Interview, photography, and essay by Ian Garrick Mason
Humans are social animals, and yet that innate sociability comes with important caveats. Exactly who do we want to live sociably with? The enlightened answer is “with anyone and everyone”, but our baser instincts often undermine this goal, replacing the open spirit with the closed; for too many, the simple answer is that we want to live with people like us – however “us” may be defined.
As places where humans live together most densely, cities cannot help but reflect this dichotomy. Their intent is to be open – we gave up building walls around them a long time ago – welcoming outsiders and bringing people together in exchanges of money, goods and services, techniques, ideas, cultures. Yet as the authors of The Arsenal of Exclusion & Inclusion (available from Actar Publishers, and through Amazon) point out, a range of tools both obvious and subtle are available to municipal governments, urban planners, and developers who may want to exclude or include categories of people from the aspects of the city they control.
A park bench that looks thoughtfully designed with armrests – until you try to lie down on it for a nap. A street with fire zone signs that prevent parking near a public beach – effectively reserving the beach for local residents. An attractive, landscaped berm at the edge of a housing development – that also serves as a boundary between racially-segregated neighbourhoods. All of these and many more – the authors describe 156 tools in the “arsenal” that they’ve discovered so far – have been used to curtail access to amenities or particular areas by people considered undesirable.
As one of the books co-authors, Daniel D’Oca of urban design firm Interboro Partners, points out in my recent interview with him (listen to it on SoundCloud, above), the Fair Housing Act (part of the Civil Rights Act of 1968) has acted as an ultimately effective bar to the excesses of the exclusionary impulse. But victory in this fight is never automatic and always requires effort on the part of those who believe in the Act’s principles. For example, D’Oca discusses the increasingly creative attempts by Louisiana’s St. Bernard Parish, in the wake of Hurricane Katrina’s devastation, to pass ordinances that would lock in the parish’s dominantly white demography: first by banning the renting out of single-family homes to anyone not a “blood relative” of the landlord (93% of homeowners in the parish are white), then – after losing a federal lawsuit under the Act – by prohibiting the leasing or lending of homes to anyone, and finally by imposing a moratorium on construction of multifamily dwellings (a federal court ruled the moratorium illegal).
One of the authors’ most interesting discoveries is the concept of an “exclusionary amenity”, described in an important 2003 paper by University of Chicago legal scholar Lior Jacob Strahilevitz. Strahilevitz observed that while it is natural for the developer of a community or condominium to include “club goods” that residents will value and for which they will share the running costs – a swimming pool, for example – the same mechanism can be deployed with exclusionary intent:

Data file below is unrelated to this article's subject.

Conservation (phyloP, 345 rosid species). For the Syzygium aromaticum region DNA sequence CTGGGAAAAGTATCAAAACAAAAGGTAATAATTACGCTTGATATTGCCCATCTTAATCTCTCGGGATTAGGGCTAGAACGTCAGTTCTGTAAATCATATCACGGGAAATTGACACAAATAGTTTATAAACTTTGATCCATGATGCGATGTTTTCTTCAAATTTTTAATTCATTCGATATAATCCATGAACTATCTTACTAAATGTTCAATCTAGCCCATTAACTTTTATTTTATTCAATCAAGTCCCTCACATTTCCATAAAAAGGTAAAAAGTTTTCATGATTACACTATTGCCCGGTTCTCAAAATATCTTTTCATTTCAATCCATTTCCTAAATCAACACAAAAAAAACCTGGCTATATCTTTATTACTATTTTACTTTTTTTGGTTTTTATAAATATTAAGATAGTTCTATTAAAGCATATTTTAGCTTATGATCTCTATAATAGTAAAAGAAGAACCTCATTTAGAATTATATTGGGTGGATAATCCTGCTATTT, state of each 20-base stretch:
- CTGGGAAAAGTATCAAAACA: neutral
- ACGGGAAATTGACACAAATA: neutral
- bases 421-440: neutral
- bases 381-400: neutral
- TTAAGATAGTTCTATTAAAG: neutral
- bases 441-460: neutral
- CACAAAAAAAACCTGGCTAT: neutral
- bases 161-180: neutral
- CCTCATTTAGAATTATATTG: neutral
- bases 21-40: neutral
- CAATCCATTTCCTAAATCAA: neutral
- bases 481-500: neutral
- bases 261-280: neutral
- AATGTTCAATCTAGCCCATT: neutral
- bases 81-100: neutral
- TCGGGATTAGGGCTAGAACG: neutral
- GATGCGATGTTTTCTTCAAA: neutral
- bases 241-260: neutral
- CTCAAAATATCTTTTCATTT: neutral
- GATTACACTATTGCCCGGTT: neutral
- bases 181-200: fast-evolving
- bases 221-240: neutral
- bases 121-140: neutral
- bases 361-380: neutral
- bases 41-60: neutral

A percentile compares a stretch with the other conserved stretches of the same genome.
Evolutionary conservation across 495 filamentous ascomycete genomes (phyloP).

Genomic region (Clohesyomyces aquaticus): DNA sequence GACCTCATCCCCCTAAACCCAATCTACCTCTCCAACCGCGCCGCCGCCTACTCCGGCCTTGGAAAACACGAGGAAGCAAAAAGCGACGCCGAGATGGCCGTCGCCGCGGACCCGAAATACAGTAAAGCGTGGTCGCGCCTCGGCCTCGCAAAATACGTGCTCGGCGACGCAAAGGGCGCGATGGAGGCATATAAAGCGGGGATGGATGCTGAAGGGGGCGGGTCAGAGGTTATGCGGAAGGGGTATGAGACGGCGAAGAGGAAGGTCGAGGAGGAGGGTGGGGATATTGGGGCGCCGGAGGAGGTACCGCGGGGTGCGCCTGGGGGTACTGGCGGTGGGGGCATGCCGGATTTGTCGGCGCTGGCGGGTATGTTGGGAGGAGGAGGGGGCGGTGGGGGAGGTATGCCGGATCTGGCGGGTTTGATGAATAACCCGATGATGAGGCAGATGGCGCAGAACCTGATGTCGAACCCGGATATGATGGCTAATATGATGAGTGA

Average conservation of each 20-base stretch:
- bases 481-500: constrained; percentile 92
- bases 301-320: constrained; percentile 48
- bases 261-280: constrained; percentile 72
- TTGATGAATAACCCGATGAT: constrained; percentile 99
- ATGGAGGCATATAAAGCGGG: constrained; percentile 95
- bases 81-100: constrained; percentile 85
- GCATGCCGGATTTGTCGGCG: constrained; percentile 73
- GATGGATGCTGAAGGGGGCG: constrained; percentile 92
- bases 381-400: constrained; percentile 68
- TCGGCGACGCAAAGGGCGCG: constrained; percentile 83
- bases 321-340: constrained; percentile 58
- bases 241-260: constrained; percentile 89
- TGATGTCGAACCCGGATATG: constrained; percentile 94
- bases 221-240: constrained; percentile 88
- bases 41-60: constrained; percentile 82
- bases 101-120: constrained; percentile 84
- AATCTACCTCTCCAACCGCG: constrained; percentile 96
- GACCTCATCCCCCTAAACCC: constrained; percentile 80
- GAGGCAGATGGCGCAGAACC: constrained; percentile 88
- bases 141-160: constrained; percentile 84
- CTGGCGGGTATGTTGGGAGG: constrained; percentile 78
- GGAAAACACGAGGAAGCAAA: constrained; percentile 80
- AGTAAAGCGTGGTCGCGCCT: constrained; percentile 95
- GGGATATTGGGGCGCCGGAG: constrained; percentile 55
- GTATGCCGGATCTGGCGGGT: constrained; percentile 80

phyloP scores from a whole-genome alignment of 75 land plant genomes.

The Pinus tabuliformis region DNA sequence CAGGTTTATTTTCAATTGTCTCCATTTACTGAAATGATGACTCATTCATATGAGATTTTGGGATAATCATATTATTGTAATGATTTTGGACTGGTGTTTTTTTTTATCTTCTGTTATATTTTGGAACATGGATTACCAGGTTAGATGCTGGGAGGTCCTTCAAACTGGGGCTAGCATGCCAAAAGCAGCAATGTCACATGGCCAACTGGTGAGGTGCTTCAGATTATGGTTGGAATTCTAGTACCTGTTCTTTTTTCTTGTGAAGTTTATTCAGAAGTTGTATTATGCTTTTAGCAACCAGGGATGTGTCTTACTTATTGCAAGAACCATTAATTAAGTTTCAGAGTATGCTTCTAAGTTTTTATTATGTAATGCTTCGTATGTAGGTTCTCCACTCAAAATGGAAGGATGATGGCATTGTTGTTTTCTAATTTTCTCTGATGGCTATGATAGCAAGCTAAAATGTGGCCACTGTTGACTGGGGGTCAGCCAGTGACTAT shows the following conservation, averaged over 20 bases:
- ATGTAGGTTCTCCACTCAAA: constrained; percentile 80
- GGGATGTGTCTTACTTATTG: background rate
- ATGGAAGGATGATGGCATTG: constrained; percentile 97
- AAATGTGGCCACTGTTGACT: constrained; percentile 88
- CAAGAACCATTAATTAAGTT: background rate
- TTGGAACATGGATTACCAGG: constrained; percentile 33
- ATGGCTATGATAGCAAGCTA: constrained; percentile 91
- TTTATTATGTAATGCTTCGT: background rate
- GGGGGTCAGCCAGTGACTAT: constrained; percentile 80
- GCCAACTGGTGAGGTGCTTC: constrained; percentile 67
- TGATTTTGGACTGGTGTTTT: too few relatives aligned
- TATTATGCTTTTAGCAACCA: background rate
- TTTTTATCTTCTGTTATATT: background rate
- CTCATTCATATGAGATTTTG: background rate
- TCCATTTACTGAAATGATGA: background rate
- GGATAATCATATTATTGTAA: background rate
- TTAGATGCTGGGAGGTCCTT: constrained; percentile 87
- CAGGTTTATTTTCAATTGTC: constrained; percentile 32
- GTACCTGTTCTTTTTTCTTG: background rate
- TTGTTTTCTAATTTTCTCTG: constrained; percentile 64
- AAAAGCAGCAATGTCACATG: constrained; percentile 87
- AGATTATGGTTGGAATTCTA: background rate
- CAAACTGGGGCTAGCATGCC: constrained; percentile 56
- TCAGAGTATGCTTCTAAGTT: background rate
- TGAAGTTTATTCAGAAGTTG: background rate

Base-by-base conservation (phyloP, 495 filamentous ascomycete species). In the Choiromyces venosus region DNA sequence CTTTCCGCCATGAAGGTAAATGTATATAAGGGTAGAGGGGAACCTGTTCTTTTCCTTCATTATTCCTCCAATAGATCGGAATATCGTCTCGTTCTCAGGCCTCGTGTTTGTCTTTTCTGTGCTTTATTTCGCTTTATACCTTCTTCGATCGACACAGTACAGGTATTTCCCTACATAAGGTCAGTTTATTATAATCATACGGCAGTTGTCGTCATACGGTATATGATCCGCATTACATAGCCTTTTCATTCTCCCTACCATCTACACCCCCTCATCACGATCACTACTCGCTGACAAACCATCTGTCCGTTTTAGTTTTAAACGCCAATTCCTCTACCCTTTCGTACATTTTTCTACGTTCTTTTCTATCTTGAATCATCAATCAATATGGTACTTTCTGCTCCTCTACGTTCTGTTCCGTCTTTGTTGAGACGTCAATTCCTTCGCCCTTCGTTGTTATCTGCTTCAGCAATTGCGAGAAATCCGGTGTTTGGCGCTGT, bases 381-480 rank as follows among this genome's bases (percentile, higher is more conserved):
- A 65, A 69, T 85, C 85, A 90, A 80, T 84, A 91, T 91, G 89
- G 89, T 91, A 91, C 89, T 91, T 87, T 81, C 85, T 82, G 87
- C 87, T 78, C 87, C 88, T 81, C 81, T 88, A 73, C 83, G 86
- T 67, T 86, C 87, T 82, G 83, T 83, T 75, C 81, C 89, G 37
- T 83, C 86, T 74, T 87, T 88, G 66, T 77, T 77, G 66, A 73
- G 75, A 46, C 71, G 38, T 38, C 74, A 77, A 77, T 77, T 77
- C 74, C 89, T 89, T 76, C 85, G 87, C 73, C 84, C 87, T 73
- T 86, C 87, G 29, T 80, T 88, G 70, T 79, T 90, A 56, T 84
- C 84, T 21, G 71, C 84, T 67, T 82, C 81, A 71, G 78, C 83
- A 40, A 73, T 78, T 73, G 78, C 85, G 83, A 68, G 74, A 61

“What if a developer selects a particular club good, not because the members of an association will actually derive substantial value from its use, but because the club good in question deters members of ‘undesirable’ groups from joining the community in question? In this case, potential members may join the club, and happily pay for the club good, knowing that by purchasing this club good they are simultaneously receiving the ‘benefits’ of exclusion without violating antidiscrimination laws.”
This kind of “soft” exclusion – a kind of demographic filtering based on the known preferences and behaviours of different groups – is tougher to combat than the “hard”, explicit exclusions of yesteryear that the Fair Housing Act made illegal. The challenge is broader, in fact, because most of the weapons in this arsenal are dual-natured: as D’Oca points out, the park bench with its multiple armrests that exclude the homeless from sleeping on it was placed there first as an inclusionary gesture to park-goers. Even parks themselves – a historically-unquestioned “good” in urban planning – have the potential to become perceived as “playgrounds for the rich”, as Toronto’s chief planner Jennifer Keesmaat recently warned, if we do not spend sufficient time and money thinking about how location, transit, design, and programmed events will together determine which groups of people can access and enjoy them.
Exclusion, in a sense, is the negative space in our well-intentioned designs. Dan D’Oca and his co-authors, Georgeen Theodore and Tobias Armborst, have compiled an encyclopedia that should both chasten us and sharpen our vision.
Ian Garrick Mason is a filmmaker, photographer, and essayist.
The 4th International Architecture Biennale Rotterdam (2009), where the idea for the book first saw light -- and the "sub-theme" on community and the American way of living, curated by Interboro Partners
Kees Christiaanse's lecture at LSE on the idea of the open city
Lior Jacob Strahilevitz's paper “Exclusionary Amenities in Residential Communities”